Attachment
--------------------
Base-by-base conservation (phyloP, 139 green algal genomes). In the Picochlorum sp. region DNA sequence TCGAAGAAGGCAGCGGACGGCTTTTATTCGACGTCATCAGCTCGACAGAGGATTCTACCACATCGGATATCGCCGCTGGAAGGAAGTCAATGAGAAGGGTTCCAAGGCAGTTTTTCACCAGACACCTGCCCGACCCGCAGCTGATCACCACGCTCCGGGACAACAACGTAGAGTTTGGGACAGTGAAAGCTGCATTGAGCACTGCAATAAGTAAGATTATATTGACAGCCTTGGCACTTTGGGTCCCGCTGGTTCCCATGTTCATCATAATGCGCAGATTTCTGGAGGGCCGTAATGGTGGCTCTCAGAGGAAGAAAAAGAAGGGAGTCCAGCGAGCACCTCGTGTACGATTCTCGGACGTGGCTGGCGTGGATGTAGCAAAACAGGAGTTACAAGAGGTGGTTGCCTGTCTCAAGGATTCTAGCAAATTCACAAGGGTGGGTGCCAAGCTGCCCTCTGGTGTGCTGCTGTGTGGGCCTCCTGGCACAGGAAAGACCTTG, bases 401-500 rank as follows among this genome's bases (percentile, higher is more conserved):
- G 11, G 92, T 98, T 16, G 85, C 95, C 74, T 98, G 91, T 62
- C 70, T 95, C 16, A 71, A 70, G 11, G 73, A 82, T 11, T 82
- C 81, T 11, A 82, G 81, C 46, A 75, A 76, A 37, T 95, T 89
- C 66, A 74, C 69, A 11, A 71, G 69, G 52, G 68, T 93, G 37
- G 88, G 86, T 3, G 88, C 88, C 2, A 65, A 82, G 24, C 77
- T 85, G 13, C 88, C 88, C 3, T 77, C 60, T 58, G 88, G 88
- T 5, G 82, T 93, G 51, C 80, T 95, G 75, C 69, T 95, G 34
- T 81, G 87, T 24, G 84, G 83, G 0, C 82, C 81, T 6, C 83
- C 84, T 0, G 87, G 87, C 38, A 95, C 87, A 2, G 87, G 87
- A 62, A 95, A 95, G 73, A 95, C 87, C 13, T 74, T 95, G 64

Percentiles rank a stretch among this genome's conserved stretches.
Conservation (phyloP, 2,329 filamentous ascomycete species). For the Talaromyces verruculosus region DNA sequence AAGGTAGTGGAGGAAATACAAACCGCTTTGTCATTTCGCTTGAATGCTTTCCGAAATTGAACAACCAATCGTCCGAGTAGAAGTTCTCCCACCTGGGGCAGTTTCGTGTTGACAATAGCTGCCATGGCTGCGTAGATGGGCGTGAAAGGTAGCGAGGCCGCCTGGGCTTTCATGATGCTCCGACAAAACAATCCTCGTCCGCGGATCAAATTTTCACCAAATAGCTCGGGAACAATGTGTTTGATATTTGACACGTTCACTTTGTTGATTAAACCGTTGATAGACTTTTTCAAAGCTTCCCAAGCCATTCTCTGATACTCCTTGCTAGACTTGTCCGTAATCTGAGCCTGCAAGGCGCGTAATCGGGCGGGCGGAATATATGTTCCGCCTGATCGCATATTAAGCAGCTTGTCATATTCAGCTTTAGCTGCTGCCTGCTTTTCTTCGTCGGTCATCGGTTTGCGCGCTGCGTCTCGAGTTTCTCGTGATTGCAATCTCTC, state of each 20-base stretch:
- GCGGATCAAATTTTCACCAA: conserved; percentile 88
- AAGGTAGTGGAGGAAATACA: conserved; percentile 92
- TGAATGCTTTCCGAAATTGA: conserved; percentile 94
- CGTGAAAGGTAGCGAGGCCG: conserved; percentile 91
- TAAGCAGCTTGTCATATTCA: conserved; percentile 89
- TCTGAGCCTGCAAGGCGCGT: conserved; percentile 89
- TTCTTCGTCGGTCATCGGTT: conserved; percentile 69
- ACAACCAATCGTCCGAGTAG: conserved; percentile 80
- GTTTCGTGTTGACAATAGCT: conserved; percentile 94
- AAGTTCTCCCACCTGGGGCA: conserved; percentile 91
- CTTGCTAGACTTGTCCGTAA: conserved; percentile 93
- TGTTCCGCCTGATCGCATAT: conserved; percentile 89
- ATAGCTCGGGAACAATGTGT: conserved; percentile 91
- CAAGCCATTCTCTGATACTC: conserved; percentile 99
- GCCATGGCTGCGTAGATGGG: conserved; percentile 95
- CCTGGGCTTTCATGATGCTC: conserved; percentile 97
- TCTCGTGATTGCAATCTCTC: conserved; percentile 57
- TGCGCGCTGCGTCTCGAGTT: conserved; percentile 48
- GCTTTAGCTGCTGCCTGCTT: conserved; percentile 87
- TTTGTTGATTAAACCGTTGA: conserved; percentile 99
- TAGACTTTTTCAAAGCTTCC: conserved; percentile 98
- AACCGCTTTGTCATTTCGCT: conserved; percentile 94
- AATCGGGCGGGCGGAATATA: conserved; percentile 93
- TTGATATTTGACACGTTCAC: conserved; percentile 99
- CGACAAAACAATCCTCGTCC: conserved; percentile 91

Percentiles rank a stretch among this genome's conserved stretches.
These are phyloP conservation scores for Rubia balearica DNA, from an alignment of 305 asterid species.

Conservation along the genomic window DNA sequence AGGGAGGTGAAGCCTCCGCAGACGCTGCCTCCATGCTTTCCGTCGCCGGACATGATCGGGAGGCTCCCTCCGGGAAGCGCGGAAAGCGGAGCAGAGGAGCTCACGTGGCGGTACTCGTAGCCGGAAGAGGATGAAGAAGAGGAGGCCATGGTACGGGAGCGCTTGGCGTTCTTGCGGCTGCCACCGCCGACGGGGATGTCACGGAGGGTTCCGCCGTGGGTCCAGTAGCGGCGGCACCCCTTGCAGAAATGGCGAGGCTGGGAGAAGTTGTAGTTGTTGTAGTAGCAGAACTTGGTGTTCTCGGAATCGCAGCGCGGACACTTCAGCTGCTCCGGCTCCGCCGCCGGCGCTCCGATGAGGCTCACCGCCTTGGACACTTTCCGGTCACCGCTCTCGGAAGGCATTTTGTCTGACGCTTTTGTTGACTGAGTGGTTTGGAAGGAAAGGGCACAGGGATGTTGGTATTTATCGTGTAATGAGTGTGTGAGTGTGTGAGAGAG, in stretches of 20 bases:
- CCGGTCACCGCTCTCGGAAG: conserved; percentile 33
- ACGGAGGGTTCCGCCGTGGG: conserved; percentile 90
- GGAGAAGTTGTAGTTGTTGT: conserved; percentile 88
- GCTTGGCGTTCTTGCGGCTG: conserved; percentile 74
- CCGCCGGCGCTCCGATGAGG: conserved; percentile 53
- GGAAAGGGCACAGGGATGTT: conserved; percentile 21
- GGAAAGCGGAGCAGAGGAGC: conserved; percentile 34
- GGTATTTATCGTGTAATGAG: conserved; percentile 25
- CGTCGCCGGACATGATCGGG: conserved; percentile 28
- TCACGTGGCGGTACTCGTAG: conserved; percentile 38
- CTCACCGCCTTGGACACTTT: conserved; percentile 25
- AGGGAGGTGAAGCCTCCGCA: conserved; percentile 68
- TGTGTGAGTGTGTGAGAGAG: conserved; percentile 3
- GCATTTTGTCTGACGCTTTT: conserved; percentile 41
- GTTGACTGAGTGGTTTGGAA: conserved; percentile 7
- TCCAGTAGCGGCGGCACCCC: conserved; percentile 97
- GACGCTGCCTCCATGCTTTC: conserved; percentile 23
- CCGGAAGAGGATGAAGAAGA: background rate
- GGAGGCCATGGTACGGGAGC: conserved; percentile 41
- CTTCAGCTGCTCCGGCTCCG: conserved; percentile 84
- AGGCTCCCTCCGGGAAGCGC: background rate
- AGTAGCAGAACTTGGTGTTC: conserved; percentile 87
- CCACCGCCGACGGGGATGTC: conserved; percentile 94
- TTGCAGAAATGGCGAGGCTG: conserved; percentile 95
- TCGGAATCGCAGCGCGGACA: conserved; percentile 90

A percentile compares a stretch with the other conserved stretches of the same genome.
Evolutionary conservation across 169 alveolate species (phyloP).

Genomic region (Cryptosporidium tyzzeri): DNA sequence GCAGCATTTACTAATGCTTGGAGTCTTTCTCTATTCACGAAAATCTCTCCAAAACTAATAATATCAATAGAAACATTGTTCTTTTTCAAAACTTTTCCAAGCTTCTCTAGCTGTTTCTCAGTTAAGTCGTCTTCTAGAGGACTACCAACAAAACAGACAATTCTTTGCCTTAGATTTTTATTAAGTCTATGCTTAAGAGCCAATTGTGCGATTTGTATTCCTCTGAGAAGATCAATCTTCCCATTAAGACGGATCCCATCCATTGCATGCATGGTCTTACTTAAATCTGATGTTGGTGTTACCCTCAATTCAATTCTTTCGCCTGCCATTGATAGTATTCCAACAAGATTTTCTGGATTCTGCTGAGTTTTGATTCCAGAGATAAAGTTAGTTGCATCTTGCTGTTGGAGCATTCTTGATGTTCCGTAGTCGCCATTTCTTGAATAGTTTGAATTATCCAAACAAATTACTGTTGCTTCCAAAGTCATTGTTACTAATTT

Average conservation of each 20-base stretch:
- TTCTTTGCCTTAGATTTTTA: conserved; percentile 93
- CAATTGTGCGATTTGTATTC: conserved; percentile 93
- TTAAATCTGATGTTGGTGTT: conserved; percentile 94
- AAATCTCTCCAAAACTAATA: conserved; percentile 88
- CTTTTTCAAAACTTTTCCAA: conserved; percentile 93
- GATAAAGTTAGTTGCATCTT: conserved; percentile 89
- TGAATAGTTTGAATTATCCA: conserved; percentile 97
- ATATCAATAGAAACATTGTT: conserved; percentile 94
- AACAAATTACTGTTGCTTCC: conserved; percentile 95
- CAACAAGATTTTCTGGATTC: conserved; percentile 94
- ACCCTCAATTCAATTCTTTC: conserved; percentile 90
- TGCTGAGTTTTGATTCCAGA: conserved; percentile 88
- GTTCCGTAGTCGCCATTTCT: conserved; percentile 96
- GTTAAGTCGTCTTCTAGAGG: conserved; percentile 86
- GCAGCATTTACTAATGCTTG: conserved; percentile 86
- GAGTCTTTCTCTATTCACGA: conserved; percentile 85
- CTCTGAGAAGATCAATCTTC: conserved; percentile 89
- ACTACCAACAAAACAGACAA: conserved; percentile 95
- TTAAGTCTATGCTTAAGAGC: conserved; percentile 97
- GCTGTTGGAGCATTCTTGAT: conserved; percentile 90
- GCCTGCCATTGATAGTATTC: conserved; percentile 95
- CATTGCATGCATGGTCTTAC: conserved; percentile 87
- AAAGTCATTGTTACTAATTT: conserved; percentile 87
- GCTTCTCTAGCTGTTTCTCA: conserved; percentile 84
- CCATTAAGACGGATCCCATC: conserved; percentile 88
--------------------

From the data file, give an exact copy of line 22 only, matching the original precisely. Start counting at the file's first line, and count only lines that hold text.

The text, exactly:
- GTTTCGTGTTGACAATAGCT: conserved; percentile 94